• 5 minutes Mike Shellman's musings on "Cartoon of the Week"
  • 11 minutes Permian already crested the productivity bell curve - downward now to Tier 2 geological locations
  • 17 minutes WTI @ 67.50, charts show $62.50 next
  • 2 days The Discount Airline Model Is Coming for Europe’s Railways
  • 20 hours Desperate Call or... Erdogan Says Turkey Will Boycott U.S. Electronics
  • 7 hours Starvation, horror in Venezuela
  • 1 day Pakistan: "Heart" Of Terrorism and Global Threat
  • 15 hours Renewable Energy Could "Effectively Be Free" by 2030
  • 15 hours Saudi Fund Wants to Take Tesla Private?
  • 1 day Venezuela set to raise gasoline prices to international levels.
  • 1 day Are Trump's steel tariffs working? Seems they are!
  • 8 mins Corporations Are Buying More Renewables Than Ever
  • 2 days WTI @ 69.33 headed for $70s - $80s end of August
  • 2 days Scottish Battery ‘Breakthrough’ Could Charge Electric Cars In Seconds
  • 8 hours China goes against US natural gas
  • 9 hours Why hydrogen economics does not work
Alt Text

Can U.S. Shale Stop A Global Oil Supply Crisis?

U.S. shale is often overlooked…

Alt Text

Cracks In Global Economy Weigh On Oil Markets

Oil prices fell this week…

Alt Text

Is Mexico Set To Boost Oil Output?

Mexico’s president-elect is determined to…

Irina Slav

Irina Slav

Irina is a writer for the U.S.-based Divergente LLC consulting firm with over a decade of experience writing on the oil and gas industry.

More Info

Trending Discussions

Record U.S. Oil Exports Weigh On Oil Prices

Oil Guy

West Texas Intermediate briefly slumped below US$50 after a brief rally, as EIA data about U.S. crude oil exports showed these had hit a record-high of 1.98 million bpd. This is the highest weekly average since exports were once again allowed, after a four-decade ban. Last week’s figure also beat the previous record set by exporters, which was hit in the previous week, at 1.5 million bpd.

Bloomberg noted that it was oversupply thanks to Harvey that drove the higher exports, and it was also to blame for the current decline in WTI prices and the growth of its discount to Brent. While the combination of the glut—created by refinery shutdowns and the low price resulting from this glut—increased the appeal of U.S. crude for foreign buyers, this state of affairs is not going to last long, according to analysts.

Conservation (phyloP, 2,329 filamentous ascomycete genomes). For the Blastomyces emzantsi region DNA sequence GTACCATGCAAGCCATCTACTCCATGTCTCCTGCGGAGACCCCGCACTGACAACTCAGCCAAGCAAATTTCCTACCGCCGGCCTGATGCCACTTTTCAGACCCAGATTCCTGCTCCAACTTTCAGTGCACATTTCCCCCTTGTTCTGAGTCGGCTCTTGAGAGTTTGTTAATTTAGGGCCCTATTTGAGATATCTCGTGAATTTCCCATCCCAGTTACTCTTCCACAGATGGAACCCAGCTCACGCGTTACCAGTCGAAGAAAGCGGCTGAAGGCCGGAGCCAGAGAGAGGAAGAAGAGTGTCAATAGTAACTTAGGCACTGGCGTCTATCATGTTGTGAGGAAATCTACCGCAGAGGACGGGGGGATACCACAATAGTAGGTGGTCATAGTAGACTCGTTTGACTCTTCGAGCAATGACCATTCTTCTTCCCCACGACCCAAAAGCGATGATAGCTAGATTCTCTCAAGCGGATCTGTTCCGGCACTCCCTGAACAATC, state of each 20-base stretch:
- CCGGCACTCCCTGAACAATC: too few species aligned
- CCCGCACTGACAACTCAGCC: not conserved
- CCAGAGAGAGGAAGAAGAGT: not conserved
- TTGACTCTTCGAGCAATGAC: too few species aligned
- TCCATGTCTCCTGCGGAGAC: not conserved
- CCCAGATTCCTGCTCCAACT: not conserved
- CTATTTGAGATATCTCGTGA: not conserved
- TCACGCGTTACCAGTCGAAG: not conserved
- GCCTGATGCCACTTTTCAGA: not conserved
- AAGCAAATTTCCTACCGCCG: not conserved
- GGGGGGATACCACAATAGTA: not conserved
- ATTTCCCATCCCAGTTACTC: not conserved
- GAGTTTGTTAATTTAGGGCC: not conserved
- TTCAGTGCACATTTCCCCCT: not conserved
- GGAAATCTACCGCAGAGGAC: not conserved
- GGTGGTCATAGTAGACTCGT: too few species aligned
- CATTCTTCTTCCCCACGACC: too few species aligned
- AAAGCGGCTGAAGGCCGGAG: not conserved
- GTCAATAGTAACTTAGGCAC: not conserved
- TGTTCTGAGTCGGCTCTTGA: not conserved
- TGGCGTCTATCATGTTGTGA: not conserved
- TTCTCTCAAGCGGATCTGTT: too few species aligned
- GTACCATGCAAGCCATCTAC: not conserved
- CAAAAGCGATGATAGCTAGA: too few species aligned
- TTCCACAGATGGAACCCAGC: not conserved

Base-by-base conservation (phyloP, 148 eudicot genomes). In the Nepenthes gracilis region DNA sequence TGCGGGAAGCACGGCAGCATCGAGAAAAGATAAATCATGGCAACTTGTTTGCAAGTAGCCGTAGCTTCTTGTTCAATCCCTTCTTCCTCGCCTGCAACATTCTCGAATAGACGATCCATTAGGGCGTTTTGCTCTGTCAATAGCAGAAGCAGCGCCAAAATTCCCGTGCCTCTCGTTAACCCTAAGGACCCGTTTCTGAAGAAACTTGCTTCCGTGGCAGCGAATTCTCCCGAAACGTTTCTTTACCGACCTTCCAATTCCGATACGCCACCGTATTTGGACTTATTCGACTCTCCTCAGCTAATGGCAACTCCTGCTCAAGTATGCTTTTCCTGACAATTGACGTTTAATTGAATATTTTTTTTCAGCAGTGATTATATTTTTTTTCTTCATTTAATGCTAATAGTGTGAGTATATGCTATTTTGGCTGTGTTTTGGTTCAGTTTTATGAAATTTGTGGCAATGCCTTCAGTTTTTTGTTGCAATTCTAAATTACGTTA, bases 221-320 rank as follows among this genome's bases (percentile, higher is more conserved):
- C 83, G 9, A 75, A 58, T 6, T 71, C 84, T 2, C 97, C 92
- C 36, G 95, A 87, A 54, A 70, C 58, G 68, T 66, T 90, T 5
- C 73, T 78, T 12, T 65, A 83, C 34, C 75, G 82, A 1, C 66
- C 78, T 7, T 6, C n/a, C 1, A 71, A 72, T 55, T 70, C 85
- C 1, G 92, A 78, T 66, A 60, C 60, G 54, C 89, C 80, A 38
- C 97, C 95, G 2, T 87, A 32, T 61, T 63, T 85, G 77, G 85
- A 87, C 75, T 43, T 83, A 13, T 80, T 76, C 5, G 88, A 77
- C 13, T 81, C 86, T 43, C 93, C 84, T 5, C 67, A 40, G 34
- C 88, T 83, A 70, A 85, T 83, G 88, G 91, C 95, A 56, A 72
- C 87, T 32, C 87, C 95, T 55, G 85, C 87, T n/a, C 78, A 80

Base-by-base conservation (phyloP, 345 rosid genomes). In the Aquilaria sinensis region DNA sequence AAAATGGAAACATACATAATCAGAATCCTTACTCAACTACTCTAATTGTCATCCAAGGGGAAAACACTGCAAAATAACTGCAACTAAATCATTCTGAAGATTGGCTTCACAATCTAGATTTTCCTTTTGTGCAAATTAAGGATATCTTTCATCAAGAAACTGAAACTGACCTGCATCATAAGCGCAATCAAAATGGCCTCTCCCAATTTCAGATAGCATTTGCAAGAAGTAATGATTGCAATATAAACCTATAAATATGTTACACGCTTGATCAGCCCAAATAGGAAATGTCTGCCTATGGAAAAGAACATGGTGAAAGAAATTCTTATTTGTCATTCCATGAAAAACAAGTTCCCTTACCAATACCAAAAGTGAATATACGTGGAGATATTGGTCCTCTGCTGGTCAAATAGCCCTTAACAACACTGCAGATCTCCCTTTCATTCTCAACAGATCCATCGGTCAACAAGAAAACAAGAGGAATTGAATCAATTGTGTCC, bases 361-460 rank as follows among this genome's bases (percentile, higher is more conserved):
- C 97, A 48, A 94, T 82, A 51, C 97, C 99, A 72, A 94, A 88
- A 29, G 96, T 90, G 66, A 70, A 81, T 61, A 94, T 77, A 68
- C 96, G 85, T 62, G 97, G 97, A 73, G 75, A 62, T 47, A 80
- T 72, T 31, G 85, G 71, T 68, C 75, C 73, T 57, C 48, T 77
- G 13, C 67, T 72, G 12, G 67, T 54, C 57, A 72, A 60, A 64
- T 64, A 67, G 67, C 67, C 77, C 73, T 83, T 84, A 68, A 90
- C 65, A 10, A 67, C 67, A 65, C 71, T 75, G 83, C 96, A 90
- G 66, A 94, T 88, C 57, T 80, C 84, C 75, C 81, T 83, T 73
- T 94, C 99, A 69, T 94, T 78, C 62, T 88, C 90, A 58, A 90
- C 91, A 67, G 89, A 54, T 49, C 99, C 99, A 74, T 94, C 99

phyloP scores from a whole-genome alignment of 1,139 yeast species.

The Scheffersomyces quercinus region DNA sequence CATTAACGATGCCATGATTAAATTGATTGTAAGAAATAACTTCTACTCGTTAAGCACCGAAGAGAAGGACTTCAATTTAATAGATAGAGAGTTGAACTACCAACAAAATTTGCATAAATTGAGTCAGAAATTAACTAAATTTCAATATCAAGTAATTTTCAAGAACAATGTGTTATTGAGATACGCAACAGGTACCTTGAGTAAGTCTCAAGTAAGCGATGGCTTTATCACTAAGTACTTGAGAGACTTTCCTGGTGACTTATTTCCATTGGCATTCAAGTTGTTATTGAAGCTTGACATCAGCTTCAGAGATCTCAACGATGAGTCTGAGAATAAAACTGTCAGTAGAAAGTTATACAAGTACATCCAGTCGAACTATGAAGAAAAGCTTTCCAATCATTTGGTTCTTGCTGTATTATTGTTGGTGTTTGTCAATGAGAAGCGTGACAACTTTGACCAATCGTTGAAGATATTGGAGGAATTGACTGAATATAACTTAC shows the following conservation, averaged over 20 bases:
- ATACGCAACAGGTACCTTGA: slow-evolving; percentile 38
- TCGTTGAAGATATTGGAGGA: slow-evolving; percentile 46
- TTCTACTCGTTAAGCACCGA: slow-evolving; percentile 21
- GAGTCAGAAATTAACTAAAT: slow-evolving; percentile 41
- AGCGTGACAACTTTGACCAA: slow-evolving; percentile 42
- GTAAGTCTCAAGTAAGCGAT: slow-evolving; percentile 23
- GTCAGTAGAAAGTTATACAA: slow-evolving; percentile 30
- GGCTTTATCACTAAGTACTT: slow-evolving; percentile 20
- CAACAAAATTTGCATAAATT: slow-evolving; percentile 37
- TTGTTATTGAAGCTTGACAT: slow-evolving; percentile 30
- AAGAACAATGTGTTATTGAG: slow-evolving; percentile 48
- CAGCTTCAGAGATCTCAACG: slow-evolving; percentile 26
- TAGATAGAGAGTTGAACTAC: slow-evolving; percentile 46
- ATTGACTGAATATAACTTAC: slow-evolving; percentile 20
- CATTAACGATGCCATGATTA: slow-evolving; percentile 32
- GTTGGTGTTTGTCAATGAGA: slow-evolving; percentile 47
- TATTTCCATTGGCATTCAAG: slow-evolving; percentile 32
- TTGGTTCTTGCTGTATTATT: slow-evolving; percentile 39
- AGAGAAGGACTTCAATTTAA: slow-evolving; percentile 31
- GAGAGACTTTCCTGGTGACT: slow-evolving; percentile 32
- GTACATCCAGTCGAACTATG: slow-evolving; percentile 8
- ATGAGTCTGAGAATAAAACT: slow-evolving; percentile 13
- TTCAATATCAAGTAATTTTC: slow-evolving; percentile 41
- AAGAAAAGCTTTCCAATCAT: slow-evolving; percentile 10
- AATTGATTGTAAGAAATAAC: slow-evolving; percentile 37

One analyst, John Auers from Dallas-based Turner Mason & Co, said that “This big arbitrage has incentivized exports. As refiners return, the WTI-Brent spread will narrow. Gulf Coast demand recovering from the storm will mean less domestic crude will leave the U.S.”

Indeed, refiners are returning to normal operation before the maintenance season shutdowns, with the EIA also saying in its Weekly Petroleum Status Report that crude oil inventories fell by an impressive 6 million barrels in the week to September 29, versus analyst expectations ranging between a draw of 3 million barrels to a build of 2.7 million barrels.

Related: What Really Killed The Oil Price Rally

The effect of the inventory draw on prices, however, was limited by the export figures and by the resumption of production at Libya’s largest field, Sharara, after a two-day outage. Reports of higher OPEC production in September are also holding back prices and limiting the positive effect of statements such as Russian President Vladimir Putin’s suggestion yesterday that the OPEC/non-OPEC output cut agreement could be extended until the end of next year.

Limited or not, the positive effect was visible in the latest intraday price developments. At the time of writing, WTI traded at US$49.99 a barrel, with Brent crude at US$55.92.

By Irina Slav for Oilprice.com

More Top Reads From Oilprice.com:




Back to homepage

Trending Discussions


Leave a comment

Leave a comment




Oilprice - The No. 1 Source for Oil & Energy News